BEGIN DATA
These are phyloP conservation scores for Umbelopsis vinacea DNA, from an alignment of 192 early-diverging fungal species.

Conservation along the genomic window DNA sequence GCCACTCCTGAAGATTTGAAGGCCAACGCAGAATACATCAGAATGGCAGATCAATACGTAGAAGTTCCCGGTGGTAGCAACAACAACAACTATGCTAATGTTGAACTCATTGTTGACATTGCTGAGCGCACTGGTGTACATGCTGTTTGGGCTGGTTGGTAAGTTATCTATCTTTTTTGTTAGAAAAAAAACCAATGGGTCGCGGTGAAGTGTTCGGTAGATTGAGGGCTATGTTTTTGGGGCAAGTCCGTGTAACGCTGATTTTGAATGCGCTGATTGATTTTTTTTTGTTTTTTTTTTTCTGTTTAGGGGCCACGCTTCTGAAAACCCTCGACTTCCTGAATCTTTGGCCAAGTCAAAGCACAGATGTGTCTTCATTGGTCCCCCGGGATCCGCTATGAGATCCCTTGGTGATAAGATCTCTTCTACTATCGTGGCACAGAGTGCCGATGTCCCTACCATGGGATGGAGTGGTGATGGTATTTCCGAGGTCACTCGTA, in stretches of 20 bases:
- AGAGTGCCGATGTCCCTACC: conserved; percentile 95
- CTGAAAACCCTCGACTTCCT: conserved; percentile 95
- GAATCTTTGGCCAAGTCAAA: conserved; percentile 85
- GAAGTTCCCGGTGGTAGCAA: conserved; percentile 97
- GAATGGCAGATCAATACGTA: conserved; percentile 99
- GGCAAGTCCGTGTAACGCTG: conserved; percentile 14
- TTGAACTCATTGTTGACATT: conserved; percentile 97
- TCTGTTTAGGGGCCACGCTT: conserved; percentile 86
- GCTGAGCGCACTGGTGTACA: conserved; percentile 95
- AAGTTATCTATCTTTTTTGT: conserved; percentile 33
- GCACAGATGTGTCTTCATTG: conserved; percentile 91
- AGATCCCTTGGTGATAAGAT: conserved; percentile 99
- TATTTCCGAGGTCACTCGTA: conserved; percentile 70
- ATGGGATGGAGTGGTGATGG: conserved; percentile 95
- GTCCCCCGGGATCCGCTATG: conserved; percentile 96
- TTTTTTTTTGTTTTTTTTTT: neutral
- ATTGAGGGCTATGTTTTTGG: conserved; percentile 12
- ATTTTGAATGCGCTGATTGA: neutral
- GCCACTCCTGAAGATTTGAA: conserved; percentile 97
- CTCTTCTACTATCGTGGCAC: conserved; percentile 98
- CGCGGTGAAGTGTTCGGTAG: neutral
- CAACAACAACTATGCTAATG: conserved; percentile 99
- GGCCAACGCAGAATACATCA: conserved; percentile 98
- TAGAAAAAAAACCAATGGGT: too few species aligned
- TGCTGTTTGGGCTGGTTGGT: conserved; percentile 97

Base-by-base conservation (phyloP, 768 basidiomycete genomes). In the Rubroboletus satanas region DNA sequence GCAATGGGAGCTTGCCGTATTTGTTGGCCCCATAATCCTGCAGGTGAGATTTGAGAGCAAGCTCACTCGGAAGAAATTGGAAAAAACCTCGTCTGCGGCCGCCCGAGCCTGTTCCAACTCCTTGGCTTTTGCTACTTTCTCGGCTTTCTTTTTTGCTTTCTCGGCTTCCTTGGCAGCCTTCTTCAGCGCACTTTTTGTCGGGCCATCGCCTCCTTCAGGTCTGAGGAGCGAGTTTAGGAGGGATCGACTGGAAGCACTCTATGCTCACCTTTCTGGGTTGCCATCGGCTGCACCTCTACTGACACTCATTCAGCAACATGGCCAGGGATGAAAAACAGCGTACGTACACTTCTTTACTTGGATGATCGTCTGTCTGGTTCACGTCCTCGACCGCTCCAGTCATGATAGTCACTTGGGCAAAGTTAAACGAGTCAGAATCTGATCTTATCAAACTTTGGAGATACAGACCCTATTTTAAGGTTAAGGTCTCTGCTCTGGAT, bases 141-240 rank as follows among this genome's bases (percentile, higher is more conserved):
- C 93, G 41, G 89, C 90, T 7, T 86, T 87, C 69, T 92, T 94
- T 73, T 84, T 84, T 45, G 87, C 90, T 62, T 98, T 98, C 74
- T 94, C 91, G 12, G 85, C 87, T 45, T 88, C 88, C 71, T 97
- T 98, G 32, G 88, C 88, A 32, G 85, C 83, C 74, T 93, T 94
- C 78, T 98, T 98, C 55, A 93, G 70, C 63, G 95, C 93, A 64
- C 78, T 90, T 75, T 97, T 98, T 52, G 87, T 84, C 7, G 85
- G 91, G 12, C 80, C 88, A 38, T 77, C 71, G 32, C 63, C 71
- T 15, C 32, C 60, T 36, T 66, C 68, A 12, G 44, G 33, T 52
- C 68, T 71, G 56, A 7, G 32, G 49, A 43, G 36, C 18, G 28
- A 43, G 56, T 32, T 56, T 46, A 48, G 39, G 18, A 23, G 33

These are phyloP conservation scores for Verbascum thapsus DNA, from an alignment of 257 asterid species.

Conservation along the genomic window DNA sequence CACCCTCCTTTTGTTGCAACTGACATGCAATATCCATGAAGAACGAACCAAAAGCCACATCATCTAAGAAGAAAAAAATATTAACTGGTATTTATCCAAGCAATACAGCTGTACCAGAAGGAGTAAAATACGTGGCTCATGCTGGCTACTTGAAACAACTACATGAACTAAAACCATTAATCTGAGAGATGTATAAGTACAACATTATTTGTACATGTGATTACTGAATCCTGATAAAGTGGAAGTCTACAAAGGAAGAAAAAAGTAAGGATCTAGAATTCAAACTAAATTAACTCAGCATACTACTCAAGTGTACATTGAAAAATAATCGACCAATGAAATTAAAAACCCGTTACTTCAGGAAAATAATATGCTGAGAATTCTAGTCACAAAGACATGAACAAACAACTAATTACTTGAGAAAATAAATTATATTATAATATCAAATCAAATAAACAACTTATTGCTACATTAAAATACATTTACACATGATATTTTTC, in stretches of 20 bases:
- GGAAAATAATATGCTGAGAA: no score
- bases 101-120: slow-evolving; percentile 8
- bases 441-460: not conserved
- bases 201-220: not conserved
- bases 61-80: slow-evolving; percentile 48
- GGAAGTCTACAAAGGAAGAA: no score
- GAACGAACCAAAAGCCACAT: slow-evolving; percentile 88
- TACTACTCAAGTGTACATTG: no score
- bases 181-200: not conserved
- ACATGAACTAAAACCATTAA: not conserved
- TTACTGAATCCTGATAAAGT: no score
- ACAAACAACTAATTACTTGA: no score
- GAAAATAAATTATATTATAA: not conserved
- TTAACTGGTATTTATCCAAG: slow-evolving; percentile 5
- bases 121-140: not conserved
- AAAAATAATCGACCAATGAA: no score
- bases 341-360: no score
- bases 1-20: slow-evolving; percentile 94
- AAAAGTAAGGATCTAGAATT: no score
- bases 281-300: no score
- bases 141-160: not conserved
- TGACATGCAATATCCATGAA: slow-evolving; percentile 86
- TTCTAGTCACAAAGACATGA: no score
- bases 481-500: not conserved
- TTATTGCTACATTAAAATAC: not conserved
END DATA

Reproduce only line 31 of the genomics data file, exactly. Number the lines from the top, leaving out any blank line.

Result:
- T 94, C 91, G 12, G 85, C 87, T 45, T 88, C 88, C 71, T 97